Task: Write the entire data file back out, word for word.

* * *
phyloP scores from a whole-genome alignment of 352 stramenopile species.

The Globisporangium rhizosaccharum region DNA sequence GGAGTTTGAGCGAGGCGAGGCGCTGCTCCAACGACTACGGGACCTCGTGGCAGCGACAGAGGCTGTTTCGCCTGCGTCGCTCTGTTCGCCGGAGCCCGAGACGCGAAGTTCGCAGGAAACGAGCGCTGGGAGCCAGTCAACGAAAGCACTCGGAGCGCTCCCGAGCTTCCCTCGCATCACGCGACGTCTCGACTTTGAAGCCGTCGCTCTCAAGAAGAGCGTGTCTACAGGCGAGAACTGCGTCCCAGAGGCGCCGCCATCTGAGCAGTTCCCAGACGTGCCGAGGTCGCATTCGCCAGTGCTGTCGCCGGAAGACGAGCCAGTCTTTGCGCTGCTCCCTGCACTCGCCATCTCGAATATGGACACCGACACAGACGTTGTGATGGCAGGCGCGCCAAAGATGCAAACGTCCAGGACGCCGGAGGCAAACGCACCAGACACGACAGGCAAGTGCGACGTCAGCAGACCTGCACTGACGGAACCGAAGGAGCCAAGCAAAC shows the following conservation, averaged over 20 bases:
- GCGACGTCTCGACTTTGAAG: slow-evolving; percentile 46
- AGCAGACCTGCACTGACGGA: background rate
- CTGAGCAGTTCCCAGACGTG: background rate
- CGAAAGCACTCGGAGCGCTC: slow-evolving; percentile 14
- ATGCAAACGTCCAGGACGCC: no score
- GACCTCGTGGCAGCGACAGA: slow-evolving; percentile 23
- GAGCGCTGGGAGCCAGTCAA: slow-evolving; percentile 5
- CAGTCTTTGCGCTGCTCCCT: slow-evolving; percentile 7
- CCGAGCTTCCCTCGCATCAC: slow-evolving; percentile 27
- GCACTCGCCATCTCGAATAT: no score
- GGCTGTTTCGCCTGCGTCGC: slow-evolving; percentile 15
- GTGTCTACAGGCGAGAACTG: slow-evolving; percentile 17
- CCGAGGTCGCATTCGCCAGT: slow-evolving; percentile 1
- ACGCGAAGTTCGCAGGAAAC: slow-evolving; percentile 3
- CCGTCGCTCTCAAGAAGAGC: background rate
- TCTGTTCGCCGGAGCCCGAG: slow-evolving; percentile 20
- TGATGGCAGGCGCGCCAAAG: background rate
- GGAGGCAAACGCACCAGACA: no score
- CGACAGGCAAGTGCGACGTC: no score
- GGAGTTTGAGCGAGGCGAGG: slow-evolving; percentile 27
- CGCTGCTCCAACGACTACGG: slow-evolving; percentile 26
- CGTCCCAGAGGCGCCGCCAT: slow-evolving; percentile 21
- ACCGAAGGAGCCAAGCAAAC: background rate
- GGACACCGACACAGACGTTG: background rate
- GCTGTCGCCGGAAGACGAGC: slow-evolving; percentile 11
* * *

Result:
phyloP scores from a whole-genome alignment of 352 stramenopile species.

The Globisporangium rhizosaccharum region DNA sequence GGAGTTTGAGCGAGGCGAGGCGCTGCTCCAACGACTACGGGACCTCGTGGCAGCGACAGAGGCTGTTTCGCCTGCGTCGCTCTGTTCGCCGGAGCCCGAGACGCGAAGTTCGCAGGAAACGAGCGCTGGGAGCCAGTCAACGAAAGCACTCGGAGCGCTCCCGAGCTTCCCTCGCATCACGCGACGTCTCGACTTTGAAGCCGTCGCTCTCAAGAAGAGCGTGTCTACAGGCGAGAACTGCGTCCCAGAGGCGCCGCCATCTGAGCAGTTCCCAGACGTGCCGAGGTCGCATTCGCCAGTGCTGTCGCCGGAAGACGAGCCAGTCTTTGCGCTGCTCCCTGCACTCGCCATCTCGAATATGGACACCGACACAGACGTTGTGATGGCAGGCGCGCCAAAGATGCAAACGTCCAGGACGCCGGAGGCAAACGCACCAGACACGACAGGCAAGTGCGACGTCAGCAGACCTGCACTGACGGAACCGAAGGAGCCAAGCAAAC shows the following conservation, averaged over 20 bases:
- GCGACGTCTCGACTTTGAAG: slow-evolving; percentile 46
- AGCAGACCTGCACTGACGGA: background rate
- CTGAGCAGTTCCCAGACGTG: background rate
- CGAAAGCACTCGGAGCGCTC: slow-evolving; percentile 14
- ATGCAAACGTCCAGGACGCC: no score
- GACCTCGTGGCAGCGACAGA: slow-evolving; percentile 23
- GAGCGCTGGGAGCCAGTCAA: slow-evolving; percentile 5
- CAGTCTTTGCGCTGCTCCCT: slow-evolving; percentile 7
- CCGAGCTTCCCTCGCATCAC: slow-evolving; percentile 27
- GCACTCGCCATCTCGAATAT: no score
- GGCTGTTTCGCCTGCGTCGC: slow-evolving; percentile 15
- GTGTCTACAGGCGAGAACTG: slow-evolving; percentile 17
- CCGAGGTCGCATTCGCCAGT: slow-evolving; percentile 1
- ACGCGAAGTTCGCAGGAAAC: slow-evolving; percentile 3
- CCGTCGCTCTCAAGAAGAGC: background rate
- TCTGTTCGCCGGAGCCCGAG: slow-evolving; percentile 20
- TGATGGCAGGCGCGCCAAAG: background rate
- GGAGGCAAACGCACCAGACA: no score
- CGACAGGCAAGTGCGACGTC: no score
- GGAGTTTGAGCGAGGCGAGG: slow-evolving; percentile 27
- CGCTGCTCCAACGACTACGG: slow-evolving; percentile 26
- CGTCCCAGAGGCGCCGCCAT: slow-evolving; percentile 21
- ACCGAAGGAGCCAAGCAAAC: background rate
- GGACACCGACACAGACGTTG: background rate
- GCTGTCGCCGGAAGACGAGC: slow-evolving; percentile 11